Jacob Klein and the Difference Between Ancient and Modern Thought

Intellectual custom is a second nature. What we are accustomed to seems obvious to us. As Sean Collins has recently reminded us many things which the intellectual culture of our day takes as self-evident are in fact highly questionable positions introduced by the Enlightenment. One area in which this is particularly hard to spot is in our concept of number. Nothing seems so obvious and immediate to us as our idea of number, and yet the ancients had a very different idea of what numbers are than we. Jacob Klein’s Greek Mathematical Thought and the Origin of Algebra tries to get to the root of that difference, and by so doing he gets to the roots of the transformation that gave us modern science and philosophy. Leo Strauss explains:

Nothing affected [Klein and me] as profoundly in the years in which our minds took their lasting directions as the thought of Heidegger. This is not the place for speaking of that thought and its effects in general. Only this much must be said: Heidegger, who surpasses in speculative intelligence all his contemporaries and is at the same time intellectually the counterpart to what Hitler was politically, attempts to go a way not trodden by anyone or rather to think in a way in which philosophers at any rate have never thought before. Certain it is that one has questioned the premise of philosophy as radically as Heidegger. While everyone else in the young generation who had ears to hear was either completely overwhelmed by Heidegger, or else, having been almost completely overwhelmed by him, engaged un well-intentioned but ineffective rearguard actions against him, Klein alone saw why Heidegger is truly important: by uprooting and not simply rejecting the tradition of philosophy, he made it possible for the first time after many centuries—one hesitates to say how many—to see the roots of the tradition as they are and thus perhaps to know, what so many merely believe, that those roots are the only natural and healthy roots. Superficially or sociologically speaking, Heidegger was the first great German philosopher who was a Catholic by origin and by training; he thus had from the outset a premodern familiarity with Aristotle; he thus was protected against the danger of trying to modernize Aristotle. But as a philosopher Heidegger was not a Christian: he thus was not tempted to understand Aristotle the light of Thomas Aquinas. Above all, his intention was to uproot Aristotle: he thus was compelled to disinter the roots, to bring them to light, to look at them with wonder. Klein was the first to understand the possibility which Heidegger had opened without intending it: the possibility of a genuine return to classical philosophy, to the philosophy of Aristotle and Plato, a return with open eyes and in full clarity about the infinite difficulties which it entails. He turned to the study of classical philosophy with a devotion and a love of toil, a penetration and an intelligence, an intellectual probity and a sobriety in which no contemporary equals him. Out of that study grew his work which bears the title “Greek Logistics and the Genesis of Algebra.” No title could be less expressive of a man’s individuality and even of a man’s intentions; and yet if one knows Klein, the title expresses perfectly his individuality, his idiosyncrasy mentioned before. The work is much more than a historical study. But even if we take it as a purely historical work, there is not, in my opinion, a contemporary work in the history of philosophy or science or in “the history of ideas” generally speaking which in intrinsic worth comes within hailing distance of it. (Leo Strauss, “An Unspoken Prologue”)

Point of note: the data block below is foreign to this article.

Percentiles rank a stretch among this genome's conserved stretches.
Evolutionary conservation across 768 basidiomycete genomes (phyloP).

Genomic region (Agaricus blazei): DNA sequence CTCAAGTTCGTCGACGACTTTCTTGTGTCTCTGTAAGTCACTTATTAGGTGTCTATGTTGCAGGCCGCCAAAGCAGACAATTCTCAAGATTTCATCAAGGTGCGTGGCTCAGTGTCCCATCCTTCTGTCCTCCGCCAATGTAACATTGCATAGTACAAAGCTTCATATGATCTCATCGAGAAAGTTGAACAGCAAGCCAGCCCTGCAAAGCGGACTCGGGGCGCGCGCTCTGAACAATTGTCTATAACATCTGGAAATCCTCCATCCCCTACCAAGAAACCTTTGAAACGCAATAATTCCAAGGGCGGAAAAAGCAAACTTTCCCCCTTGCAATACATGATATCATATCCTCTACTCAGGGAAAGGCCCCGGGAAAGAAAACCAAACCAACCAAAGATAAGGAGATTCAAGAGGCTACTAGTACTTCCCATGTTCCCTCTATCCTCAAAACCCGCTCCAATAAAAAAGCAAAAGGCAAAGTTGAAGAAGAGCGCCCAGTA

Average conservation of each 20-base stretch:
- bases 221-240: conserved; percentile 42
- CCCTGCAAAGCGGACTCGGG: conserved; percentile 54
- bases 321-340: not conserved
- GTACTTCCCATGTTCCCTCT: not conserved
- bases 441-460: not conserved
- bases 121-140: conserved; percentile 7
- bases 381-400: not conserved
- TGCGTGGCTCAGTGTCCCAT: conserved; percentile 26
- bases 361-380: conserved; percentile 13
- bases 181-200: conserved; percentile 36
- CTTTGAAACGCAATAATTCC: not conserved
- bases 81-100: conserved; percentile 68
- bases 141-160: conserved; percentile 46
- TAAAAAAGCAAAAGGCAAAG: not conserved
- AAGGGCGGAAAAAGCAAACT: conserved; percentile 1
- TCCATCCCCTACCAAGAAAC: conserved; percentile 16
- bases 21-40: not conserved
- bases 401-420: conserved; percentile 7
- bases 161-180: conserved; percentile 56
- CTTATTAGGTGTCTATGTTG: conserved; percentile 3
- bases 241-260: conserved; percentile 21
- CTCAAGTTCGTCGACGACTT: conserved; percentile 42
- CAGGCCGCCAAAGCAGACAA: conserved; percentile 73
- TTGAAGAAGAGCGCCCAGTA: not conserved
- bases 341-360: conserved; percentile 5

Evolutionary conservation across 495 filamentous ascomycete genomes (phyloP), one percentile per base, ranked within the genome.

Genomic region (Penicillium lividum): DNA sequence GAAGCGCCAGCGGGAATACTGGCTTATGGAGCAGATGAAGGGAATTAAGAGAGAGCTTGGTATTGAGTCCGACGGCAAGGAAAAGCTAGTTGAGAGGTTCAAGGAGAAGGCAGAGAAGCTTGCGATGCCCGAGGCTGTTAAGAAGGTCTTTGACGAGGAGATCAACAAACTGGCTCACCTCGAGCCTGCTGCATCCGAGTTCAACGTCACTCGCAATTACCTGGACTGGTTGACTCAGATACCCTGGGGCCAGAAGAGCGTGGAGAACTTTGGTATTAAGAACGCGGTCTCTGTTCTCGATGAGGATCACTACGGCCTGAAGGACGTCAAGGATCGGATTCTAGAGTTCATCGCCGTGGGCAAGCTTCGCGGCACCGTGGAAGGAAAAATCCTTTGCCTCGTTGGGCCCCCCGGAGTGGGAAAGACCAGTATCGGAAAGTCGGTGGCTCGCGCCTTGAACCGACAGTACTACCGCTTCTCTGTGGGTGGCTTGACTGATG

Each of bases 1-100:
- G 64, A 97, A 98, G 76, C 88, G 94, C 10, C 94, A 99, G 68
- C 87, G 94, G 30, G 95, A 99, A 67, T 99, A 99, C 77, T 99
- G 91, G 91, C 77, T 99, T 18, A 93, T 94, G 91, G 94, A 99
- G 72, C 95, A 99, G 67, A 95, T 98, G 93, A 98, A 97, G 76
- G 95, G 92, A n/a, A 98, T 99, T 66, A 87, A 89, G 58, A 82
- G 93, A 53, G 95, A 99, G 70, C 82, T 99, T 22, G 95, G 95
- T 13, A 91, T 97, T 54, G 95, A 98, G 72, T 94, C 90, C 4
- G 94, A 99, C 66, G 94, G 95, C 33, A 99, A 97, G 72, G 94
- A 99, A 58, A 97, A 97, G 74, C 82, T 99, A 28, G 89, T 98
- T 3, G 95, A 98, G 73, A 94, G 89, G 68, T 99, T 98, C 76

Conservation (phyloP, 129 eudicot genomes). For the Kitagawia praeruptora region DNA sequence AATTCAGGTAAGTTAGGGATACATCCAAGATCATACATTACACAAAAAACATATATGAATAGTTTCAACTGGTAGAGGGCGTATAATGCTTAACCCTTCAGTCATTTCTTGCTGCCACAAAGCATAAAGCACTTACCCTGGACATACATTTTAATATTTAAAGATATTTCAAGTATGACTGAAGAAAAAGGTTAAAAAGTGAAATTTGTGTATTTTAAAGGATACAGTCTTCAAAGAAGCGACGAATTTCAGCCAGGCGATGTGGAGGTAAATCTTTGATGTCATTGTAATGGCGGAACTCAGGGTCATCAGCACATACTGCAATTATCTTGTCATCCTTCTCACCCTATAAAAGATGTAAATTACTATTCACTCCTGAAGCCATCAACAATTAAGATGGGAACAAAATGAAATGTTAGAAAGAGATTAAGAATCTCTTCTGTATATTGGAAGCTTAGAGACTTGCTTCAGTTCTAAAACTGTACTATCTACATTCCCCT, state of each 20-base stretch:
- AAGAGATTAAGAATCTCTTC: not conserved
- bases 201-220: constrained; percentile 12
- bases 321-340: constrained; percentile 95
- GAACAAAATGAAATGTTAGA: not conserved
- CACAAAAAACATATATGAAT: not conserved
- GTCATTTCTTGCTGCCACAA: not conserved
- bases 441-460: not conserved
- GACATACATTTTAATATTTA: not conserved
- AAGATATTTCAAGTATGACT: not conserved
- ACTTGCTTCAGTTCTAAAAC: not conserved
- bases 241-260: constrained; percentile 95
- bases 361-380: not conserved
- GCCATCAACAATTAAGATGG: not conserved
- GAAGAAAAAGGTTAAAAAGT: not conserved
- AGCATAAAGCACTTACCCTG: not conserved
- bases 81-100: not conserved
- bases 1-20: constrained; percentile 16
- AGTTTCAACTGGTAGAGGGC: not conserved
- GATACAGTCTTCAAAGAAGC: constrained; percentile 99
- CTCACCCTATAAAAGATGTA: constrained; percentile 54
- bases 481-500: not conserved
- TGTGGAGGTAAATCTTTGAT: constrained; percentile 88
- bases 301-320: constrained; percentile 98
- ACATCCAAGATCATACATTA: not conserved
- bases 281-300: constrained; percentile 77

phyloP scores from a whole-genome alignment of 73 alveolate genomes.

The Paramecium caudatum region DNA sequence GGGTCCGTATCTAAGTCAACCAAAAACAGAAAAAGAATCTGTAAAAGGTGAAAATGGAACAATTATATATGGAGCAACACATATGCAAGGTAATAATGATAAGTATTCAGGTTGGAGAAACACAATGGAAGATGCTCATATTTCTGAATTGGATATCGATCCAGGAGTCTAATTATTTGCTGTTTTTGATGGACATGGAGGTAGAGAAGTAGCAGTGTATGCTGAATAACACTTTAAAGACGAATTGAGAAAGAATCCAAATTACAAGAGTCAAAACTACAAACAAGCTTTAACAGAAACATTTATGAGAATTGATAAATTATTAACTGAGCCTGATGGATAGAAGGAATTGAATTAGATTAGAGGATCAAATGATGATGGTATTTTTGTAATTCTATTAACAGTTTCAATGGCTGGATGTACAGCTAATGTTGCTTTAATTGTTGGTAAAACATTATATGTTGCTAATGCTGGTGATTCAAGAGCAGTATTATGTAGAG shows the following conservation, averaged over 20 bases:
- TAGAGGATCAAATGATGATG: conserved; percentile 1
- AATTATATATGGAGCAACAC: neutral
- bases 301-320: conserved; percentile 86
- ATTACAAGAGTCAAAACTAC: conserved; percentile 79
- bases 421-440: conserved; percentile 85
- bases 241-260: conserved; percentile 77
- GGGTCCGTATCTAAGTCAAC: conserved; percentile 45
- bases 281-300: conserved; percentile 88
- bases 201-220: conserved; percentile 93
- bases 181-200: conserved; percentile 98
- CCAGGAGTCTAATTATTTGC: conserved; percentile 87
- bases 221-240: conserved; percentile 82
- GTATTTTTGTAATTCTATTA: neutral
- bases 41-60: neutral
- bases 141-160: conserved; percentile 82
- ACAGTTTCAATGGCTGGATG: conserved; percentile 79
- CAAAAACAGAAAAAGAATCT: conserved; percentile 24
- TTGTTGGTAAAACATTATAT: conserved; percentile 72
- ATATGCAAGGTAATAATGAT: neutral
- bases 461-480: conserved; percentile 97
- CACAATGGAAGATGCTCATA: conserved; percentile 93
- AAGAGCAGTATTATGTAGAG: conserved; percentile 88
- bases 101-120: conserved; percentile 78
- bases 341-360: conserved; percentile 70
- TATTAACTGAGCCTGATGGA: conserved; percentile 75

It is interesting that Strauss sees Heidegger as having enabled Klein to go back to them without reading them through the lens of modern philosophy. In a brilliant letter to Mortimer Adler Charles De Koninck discusses the uselessness of trying to argue with modern philosophers. They have concealed the principles of their thought from themselves. They consider univocism, voluntarism, and nominalism, as simply given for reason; they do not consider that their view is in fact the result of a decision to pursue power instead of truth. Thus the true philosopher can never come to any real meeting of minds with his adversary. In an epilogue to a recent paper I argue that the very radicalism of certain contemporary philosophers allows for a possibility of a discussion which De Koninck did not anticipate. The philosophers I had in mind are certain contemporary “post-post-modern” theorists, but obviously they are all more or less influenced by the “intellectual counterpart of Hitler” who was of such decisive assistance to Klein.